Bouncing Bet (Saponaria officinalis)

Bouncing Bet is a European native which has become thoroughly naturalized in the United States. This rather attractive weed is found scattered throughout the state in moist ditches, waste places, near old homesites, and as a planted ornamental. It is often seen growing along roadsides from May to October.

The fragrant flowers have five white to pinkish showy petals, each notched and reflexed, which form into close clusters (congested cymes) in the axils of leaves and at the tip of the stems.

The leaves are opposite, sessile, simple and entire; the stem is smooth and swollen at the joints. There are numerous bracts on the 4-foot decumbent and erect flower stalks. This glabrous perennial forms colonies from underground rhizomes.  It is a member of the Pink Family, Caryophyllaceae.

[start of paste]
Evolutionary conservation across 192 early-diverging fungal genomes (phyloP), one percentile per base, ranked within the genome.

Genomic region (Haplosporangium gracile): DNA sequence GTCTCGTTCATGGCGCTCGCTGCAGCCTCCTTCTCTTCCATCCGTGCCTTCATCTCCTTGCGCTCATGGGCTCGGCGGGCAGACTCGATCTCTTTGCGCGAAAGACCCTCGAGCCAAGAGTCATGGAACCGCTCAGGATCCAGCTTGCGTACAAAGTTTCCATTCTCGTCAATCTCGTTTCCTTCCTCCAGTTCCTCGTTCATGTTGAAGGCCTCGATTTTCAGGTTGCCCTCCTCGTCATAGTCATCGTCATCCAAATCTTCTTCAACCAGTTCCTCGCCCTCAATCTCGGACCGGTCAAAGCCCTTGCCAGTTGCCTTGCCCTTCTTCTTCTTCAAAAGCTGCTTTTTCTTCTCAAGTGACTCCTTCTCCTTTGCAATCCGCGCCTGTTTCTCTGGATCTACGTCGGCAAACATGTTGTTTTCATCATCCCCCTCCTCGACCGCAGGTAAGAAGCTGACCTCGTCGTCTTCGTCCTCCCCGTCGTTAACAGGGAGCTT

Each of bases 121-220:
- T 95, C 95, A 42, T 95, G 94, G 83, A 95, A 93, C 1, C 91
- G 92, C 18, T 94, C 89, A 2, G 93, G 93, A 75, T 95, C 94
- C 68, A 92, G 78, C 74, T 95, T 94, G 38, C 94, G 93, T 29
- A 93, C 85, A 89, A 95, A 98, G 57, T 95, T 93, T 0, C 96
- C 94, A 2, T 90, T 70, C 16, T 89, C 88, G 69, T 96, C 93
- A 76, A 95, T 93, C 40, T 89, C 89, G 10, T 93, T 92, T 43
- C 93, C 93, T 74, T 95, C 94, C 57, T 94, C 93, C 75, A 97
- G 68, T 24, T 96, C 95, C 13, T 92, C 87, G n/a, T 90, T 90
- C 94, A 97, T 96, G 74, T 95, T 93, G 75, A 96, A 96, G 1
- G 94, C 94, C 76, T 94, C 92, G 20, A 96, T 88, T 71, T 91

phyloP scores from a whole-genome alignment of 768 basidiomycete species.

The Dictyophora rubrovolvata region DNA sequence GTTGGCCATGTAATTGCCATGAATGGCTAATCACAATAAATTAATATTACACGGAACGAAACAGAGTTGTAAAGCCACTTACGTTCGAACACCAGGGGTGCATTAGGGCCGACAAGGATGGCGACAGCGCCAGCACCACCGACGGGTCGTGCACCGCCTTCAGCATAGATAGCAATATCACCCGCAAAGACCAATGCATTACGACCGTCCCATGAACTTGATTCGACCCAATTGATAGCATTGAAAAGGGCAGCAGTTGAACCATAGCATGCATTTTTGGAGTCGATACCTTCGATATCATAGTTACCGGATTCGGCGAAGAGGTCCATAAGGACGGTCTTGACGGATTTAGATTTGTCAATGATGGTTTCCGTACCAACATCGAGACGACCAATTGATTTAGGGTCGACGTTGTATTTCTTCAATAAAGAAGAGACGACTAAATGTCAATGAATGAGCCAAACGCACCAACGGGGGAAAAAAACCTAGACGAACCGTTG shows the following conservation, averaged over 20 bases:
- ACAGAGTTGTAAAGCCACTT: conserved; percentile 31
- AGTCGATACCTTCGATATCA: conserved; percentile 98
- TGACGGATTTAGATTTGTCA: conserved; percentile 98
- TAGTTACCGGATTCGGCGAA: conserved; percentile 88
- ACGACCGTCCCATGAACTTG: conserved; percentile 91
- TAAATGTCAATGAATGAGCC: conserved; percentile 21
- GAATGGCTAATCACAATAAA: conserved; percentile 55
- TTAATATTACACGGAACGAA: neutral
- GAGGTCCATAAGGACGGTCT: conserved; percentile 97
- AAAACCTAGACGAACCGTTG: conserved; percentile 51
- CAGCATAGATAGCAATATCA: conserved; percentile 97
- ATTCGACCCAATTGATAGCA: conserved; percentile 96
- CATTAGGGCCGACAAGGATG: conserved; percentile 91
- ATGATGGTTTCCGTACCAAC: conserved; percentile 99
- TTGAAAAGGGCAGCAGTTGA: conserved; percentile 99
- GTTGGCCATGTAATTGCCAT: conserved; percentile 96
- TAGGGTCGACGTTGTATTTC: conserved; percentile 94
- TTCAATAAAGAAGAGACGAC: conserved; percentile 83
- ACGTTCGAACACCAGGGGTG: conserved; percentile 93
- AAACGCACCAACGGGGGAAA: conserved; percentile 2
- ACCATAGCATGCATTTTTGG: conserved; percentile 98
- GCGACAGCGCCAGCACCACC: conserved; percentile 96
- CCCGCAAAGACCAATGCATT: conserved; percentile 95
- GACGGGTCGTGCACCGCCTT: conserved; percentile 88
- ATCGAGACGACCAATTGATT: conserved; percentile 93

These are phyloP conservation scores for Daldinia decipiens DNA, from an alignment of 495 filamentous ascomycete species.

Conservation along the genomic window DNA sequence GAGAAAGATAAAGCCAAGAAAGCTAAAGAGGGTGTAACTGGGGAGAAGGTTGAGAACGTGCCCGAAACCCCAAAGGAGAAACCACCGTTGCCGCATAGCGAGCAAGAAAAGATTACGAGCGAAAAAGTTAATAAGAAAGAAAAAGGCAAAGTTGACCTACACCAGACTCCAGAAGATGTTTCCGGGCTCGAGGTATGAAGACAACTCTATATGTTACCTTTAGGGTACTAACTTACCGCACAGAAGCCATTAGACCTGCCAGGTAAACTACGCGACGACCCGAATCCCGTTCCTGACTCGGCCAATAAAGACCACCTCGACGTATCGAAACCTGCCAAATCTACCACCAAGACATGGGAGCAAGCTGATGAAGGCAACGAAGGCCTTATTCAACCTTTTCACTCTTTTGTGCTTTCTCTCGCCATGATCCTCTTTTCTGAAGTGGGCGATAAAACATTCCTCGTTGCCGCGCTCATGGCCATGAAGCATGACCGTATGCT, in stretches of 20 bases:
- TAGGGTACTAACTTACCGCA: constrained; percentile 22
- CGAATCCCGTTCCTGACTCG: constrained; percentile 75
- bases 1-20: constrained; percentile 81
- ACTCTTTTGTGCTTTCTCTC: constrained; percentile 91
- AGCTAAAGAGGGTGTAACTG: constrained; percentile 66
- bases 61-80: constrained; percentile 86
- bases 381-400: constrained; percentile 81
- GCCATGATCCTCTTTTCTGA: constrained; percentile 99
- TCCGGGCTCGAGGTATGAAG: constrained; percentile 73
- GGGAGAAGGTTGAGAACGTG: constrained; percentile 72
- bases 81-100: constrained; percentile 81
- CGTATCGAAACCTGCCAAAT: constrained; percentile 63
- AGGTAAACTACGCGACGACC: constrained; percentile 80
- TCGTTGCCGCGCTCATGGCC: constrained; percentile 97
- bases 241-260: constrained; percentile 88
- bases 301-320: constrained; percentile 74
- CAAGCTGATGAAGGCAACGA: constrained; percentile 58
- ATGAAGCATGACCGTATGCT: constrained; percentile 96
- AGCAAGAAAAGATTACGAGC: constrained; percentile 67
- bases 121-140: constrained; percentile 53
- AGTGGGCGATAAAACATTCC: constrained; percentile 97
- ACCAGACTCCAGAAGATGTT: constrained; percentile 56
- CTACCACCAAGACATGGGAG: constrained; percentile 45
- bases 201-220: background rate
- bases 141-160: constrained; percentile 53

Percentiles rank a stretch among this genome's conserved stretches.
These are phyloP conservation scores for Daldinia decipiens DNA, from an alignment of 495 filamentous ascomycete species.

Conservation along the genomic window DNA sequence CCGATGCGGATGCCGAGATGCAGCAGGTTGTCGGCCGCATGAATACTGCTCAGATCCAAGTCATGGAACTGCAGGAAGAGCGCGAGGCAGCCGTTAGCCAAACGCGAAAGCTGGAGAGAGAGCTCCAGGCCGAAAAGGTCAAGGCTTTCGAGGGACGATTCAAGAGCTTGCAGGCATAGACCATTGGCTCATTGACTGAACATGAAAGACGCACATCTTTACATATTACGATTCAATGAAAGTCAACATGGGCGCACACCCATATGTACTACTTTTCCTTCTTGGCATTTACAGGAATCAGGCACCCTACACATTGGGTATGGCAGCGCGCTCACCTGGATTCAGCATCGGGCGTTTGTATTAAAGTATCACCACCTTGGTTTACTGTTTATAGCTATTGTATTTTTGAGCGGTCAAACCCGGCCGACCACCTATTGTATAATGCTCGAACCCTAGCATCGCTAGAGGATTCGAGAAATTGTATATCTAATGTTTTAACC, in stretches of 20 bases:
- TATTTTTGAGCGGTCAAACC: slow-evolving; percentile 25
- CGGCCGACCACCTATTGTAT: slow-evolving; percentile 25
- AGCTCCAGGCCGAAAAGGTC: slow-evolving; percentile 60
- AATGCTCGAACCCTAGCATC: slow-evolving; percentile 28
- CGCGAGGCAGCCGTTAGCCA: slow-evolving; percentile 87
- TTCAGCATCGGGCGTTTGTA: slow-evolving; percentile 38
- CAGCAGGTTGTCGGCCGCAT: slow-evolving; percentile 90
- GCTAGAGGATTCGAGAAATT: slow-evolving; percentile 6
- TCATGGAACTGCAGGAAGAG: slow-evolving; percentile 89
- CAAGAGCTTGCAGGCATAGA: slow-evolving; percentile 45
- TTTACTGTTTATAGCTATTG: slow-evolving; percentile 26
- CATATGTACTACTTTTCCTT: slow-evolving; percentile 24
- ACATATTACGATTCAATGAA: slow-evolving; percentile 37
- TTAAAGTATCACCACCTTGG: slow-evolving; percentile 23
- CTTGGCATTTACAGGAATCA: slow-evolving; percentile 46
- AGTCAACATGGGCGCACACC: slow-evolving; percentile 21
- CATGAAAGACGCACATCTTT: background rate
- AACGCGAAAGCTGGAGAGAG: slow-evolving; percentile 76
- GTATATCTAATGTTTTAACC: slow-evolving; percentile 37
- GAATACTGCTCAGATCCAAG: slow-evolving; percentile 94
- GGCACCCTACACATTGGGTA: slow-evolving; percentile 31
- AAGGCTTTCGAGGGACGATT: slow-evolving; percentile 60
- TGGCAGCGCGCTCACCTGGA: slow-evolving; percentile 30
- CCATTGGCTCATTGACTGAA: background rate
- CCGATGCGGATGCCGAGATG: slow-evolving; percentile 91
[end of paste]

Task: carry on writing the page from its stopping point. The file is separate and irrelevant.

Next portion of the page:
A soapy lather will form when this plant is crushed and mixed with water, and has been used as soap since Greek times. All parts of this plant are poisonous if ingested. It spite of this, it has long been used in tea as a diuretic, laxative, and for many other ailments.